Simpson Financial Services, Inc. v. Commissioner. Richard H. and Christine R. Simpson. v. Commissioner., United States Tax Court - Memorandum Decision, T.C. Memo. 1996-317, Docket Nos. 4255-95, 4354-95., Filed July 15, 1996
Simpson Financial Services, Inc. v. Commissioner. Richard H. and Christine R. Simpson. v. Commissioner.
United States Tax Court - Memorandum Decision
T.C. Memo. 1996-317
Docket Nos. 4255-95, 4354-95.
Filed July 15, 1996.
Robert D. Winston, Jr., New Orleans, La., for the petitioners.
Emile L. Hebert III, for the respondent.
LARO, Judge: Petitioners moved the Court on March 13, 1996, to recover $19,126 of administrative and litigation costs under section 7430 and Rule 231. Petitioners petitioned the Court to redetermine respondent's determination for their 1988 taxable year. On December 20, 1994, respondent had issued petitioners separate notices of deficiency reflecting her determination that they were liable for the following deficiencies in Federal income tax and additions thereto:
Prior to trial, the parties settled all issues raised in respondent's notices of deficiency. In their settlement agreement, the parties agreed that there remained a deficiency for Simpson Financial Services, Inc., for its 1988 taxable year in the amount of $1,579, and a $395 addition thereto under section 6651(a)(1). Respondent conceded all adjustments with respect to Richard H. and Christine R. Simpson.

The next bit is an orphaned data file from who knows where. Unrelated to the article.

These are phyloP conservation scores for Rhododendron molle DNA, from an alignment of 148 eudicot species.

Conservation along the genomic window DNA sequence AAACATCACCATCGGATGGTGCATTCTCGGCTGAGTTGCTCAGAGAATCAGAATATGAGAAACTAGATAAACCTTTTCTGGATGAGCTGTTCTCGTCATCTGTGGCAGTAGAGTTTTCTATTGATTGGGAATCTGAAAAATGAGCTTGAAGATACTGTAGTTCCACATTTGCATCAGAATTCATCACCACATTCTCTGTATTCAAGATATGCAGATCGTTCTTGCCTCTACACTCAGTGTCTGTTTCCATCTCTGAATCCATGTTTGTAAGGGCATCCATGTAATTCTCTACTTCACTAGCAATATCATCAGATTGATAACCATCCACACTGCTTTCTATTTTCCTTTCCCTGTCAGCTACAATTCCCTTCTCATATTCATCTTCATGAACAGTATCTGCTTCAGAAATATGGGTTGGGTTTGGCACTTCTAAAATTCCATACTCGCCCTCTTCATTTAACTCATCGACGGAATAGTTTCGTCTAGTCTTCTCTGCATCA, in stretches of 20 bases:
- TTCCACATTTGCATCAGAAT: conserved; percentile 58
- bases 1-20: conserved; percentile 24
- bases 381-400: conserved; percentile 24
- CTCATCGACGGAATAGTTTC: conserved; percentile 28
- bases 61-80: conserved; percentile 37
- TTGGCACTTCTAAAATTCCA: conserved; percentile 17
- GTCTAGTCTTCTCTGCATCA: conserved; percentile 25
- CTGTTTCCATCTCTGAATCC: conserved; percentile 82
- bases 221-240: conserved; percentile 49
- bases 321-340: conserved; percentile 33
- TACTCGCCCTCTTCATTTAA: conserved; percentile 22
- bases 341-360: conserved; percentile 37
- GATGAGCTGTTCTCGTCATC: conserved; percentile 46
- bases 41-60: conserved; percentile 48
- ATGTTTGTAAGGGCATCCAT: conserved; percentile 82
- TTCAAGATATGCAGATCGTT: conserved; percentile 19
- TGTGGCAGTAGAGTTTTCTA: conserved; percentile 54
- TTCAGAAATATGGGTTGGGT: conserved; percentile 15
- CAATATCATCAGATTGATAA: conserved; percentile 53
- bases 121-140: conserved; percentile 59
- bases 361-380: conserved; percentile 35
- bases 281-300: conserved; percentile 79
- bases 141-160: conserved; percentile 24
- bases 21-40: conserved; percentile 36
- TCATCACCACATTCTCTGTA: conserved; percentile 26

Following this agreement and concession, we must decide whether respondent's position was substantially justified in fact and law for purposes of section 7430(c)(4)(A)(i). 1 We conclude that it was. 2 All section references are to the Internal Revenue Code in effect for the year in issue, and all Rule references are to the Tax Court Rules of Practice and Procedure. Dollar amounts are rounded to the nearest dollar. Simpson Financial Services, Inc., Richard H. Simpson, and Christine R. Simpson are separately referred to as Simpson Financial, Mr. Simpson, and Mrs. Simpson, respectively. Mr. Simpson and Mrs. Simpson are collectively referred to as the Simpsons.
1 Respondent filed her answers on Apr. 20, 1995, generally denying all material allegations of error contained in the petitions. Respondent's position taken in her answers was the same as that taken in her notices of deficiency.
2 Based on our holding, we do not decide the other issue in dispute; namely, whether the litigation and administrative costs claimed in petitioners' motion filed Mar. 13, 1996, are reasonable.